How to Look for Alien Life

The possibility of extraterrestrial life has been discussed for centuries, in both scientific and fictitious work. But it wasn’t until 1992 that the first exoplanet (planet outside of our solar system) was detected, and 2001 that the first exoplanet in a habitable zone was detected [1]. This makes exoplanetology and astrobiology relatively new fields of science.

Over the years, many different space telescopes have been used to find and gather information on the properties of exoplanets. Exoplanets may potentially support life outside of our solar system.

The Kepler telescope was built with the purpose of surveying a part of the Milky Way galaxy in order to search for exoplanets located in habitable zones [2]. It discovered over 2000 different exoplanets during its nine-year mission and was retired in 2018. To discover exoplanets, the Kepler telescope primarily used the transit method, which involves measuring the ‘dip’ in the luminosity of a star that occurs when a planet passes in front of it. The Transiting Exoplanet Survey Satellite (TESS) also uses the transit method for exoplanet detection, however, it observes an area on the sky 400 times larger than that observed by the Kepler mission [3].

The transit technique can detect exoplanets, but what about figuring out whether the exoplanet can support life? It is important to note here that ‘habitability’ of a particular planet is determined by taking Earth as an example, meaning researchers search for signs of liquid water and atmospheres in which humans would be able to survive [4]. Needless to say, this is all very human-centric, but if we were to assume all exoplanets could support life, the search would be much more strenuous.

Planets that may have liquid water on their surface can be found in what is known as the ‘habitable zone’ (sometimes referred to as the ‘Goldilocks zone’). This zone varies based on a host star’s luminosity and distance from the exoplanet as well as based on intrinsic factors such as atmospheric greenhouse gases of the exoplanet and the planet’s albedo (reflectivity) [4].

Aside from liquid water, there are certain other compounds and elements essential to life on Earth. Carbon, nitrogen, and phosphorus are some of the main ones. Researchers use the spectra of exoplanets in order to deduce information about what elements may be in their atmospheres and on their surfaces. Spectra are defined as continuums of electromagnetic radiation that are split into their component wavelengths [5].

As shown in the image above, elements have unique spectral lines. This allows scientists to figure out what elements can be found on an astronomical object, such as a star or exoplanet.

The transit method is especially useful for the spectroscopy of exoplanets. This is because when an exoplanet is in front of its host star, a portion of the star’s light passes through the atmosphere of the planet; here, molecules absorb some wavelengths of the light and let others pass through [6].

Finally, the Search For Extraterrestrial Intelligence (SETI) Institute, a non-profit scientific research organisation, looks for evidence of interstellar communication from other planetary systems [7]. Since most wavelengths of electromagnetic radiation are absorbed by interstellar gas and dust, the SETI Institute focus on radio wavelengths. Each wavelength of electromagnetic radiation has a corresponding frequency that can be computed by dividing the speed of light by the wavelength in question. The wavelength of photons emitted by neutral hydrogen is approximately 21 centimeters, making their frequency around 1420 megahertz (MHz). Hydroxyl molecules (consisting of one oxygen atom and one hydrogen atom) emit photons with frequencies ranging from 1612 to 1720 MHz. Water is made up of two hydrogen atoms and one oxygen atom, and thus, the frequency range from 1420 MHz to 1720 MHz is called the ‘Water Hole’. The frequency of the Wow! signal, received in 1977, was slightly above 1420 MHz [8]. Many believe it to be of extraterrestrial origin.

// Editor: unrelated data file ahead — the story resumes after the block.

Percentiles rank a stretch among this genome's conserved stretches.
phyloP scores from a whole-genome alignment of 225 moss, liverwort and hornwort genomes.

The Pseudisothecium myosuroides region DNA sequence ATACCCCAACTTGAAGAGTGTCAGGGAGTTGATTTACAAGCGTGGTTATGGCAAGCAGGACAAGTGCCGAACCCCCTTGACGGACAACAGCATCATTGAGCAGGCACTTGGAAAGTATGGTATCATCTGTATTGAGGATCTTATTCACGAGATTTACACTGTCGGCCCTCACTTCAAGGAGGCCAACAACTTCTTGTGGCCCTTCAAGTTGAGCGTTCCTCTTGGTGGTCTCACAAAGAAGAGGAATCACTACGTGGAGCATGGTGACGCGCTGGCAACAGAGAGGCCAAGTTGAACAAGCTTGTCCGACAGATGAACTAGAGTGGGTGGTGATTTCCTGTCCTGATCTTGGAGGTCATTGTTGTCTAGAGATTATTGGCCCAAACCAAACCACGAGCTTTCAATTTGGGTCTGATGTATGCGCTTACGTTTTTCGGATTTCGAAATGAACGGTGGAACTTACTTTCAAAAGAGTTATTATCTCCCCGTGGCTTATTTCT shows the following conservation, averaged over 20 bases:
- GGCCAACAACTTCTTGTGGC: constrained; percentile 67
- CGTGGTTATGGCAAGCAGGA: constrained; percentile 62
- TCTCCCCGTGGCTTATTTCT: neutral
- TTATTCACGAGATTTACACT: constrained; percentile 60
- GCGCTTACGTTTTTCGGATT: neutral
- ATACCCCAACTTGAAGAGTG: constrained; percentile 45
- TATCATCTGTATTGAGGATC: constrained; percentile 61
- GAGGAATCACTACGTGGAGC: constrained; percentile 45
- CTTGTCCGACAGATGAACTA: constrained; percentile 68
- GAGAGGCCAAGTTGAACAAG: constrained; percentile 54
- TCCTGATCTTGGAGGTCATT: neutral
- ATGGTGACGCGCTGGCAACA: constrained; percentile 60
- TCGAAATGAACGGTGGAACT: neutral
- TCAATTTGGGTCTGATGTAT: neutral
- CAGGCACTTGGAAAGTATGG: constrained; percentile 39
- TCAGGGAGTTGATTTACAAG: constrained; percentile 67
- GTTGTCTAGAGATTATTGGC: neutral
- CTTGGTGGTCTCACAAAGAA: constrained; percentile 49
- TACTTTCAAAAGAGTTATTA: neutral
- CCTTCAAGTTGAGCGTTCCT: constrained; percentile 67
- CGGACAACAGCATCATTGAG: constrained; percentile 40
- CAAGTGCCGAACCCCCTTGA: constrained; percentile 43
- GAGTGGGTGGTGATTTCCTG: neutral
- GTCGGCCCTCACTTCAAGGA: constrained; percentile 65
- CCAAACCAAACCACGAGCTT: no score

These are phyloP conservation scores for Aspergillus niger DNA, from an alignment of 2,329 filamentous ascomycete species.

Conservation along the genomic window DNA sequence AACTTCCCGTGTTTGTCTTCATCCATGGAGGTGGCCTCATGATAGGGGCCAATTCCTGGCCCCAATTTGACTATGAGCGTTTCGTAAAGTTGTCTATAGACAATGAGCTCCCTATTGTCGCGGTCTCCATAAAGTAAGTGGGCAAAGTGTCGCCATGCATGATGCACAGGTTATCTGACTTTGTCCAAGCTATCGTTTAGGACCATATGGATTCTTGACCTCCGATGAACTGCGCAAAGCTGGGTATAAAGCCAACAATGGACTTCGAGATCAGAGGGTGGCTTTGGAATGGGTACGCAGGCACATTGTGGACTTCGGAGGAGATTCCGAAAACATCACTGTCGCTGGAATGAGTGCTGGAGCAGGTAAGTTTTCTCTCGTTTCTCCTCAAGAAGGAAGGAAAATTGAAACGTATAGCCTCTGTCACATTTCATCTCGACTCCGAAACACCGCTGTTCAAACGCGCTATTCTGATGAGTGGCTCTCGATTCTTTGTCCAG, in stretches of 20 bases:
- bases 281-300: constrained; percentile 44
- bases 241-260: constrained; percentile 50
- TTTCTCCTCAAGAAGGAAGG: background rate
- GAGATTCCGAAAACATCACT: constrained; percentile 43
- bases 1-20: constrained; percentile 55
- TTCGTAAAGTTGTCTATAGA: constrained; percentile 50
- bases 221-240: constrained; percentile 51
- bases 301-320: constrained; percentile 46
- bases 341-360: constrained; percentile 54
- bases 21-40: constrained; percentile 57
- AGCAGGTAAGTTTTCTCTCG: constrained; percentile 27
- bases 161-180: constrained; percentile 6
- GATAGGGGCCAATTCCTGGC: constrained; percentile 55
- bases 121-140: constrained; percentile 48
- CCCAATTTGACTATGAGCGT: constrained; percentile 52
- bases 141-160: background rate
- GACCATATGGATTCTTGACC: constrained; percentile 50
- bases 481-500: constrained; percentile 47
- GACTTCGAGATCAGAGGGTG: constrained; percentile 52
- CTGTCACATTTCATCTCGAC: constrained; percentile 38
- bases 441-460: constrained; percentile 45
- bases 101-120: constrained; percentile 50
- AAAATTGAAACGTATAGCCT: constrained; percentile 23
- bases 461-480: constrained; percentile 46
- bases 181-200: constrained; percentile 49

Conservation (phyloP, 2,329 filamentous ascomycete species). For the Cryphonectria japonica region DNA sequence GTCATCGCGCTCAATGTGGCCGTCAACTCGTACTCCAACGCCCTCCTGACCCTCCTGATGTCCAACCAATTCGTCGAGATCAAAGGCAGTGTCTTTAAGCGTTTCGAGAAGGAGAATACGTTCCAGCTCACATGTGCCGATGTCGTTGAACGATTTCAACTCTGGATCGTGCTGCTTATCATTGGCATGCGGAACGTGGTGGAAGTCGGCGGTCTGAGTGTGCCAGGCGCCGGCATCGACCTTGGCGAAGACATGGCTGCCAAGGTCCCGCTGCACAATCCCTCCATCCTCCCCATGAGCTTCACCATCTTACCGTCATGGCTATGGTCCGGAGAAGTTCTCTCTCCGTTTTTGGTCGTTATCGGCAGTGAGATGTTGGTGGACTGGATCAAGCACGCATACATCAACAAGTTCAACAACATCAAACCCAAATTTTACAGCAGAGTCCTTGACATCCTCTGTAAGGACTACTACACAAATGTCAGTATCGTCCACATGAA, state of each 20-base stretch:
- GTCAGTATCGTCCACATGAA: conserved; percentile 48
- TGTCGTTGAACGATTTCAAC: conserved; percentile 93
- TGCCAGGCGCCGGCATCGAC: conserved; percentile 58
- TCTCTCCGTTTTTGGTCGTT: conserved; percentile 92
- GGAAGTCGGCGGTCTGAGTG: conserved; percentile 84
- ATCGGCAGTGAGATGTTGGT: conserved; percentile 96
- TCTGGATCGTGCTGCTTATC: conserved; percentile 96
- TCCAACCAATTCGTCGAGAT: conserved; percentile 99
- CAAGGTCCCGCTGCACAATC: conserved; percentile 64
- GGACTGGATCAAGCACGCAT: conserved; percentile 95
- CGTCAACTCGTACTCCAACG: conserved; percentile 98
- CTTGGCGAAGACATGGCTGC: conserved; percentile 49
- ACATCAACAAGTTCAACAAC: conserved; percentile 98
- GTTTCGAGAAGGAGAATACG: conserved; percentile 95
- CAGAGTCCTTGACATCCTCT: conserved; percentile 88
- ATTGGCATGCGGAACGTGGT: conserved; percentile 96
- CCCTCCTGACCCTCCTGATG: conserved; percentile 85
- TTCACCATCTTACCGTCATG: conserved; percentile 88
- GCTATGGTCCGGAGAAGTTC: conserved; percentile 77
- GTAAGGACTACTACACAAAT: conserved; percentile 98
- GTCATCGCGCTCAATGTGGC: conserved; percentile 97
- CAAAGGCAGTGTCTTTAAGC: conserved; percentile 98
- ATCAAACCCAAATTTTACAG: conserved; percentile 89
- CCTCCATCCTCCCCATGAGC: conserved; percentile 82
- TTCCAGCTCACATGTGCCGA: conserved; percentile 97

[1] “Historic Timeline.” NASA. NASA, October 3, 2017.

[2] Borucki, William. “Kepler: NASA’s First Mission Capable of Finding Earth-Size Planets.” NASA. NASA, February 18, 2009.

[3] Ricker, George R., Joshua N. Winn, Roland Vanderspek, David W. Latham, Gáspár Á. Bakos, Jacob L. Bean, Zachory K. Berta-Thompson, et al. “Transiting Exoplanet Survey Satellite.” Journal of Astronomical Telescopes, Instruments, and Systems. International Society for Optics and Photonics, October 24, 2014.

[4] Lissauer, Jack J. “Habitable Zone.” Encyclopædia Britannica. Encyclopædia Britannica, inc., September 10, 2018.

[5] The Editors of Encyclopaedia Britannica. “Spectrum.” Encyclopædia Britannica. Encyclopædia Britannica, inc., July 20, 1998.

[6] Seager, Sara. “The Future of Spectroscopic Life Detection on Exoplanets.” PNAS. National Academy of Sciences, September 2, 2014.

[7] “SETI Observations.” SETI Institute. Accessed August 12, 2020.

[8] Krulwich, Robert. “Aliens Found In Ohio? The ‘Wow!’ Signal.” NPR. NPR, May 28, 2010.

Figure References

Figure 1: Culler, Jessica. “NASA’s Kepler Confirms 100+ Exoplanets During Its K2 Mission.” NASA. NASA, July 18, 2016.

Figure 2: “How to Find an Extrasolar Planet.” ESA. Accessed August 12, 2020.

Figure 3: OpenStax. “Astronomy.” Lumen. Accessed August 12, 2020.

Figure 4: Breitman, Daniela. “Wow! Signal Explained after 40 Years?” EarthSky, June 7, 2017.

About The Author

Hazal Kara is a rising junior at Hisar School in Istanbul, Turkey and a physics, math, and astrophysics editor at the Young Scientists Journal. She is especially passionate about science communication and literature. She also finds pharmacology interesting. Her hobbies include game development, solving (or trying to solve) math problems, and creative writing. She hopes to become a physicist and writer.

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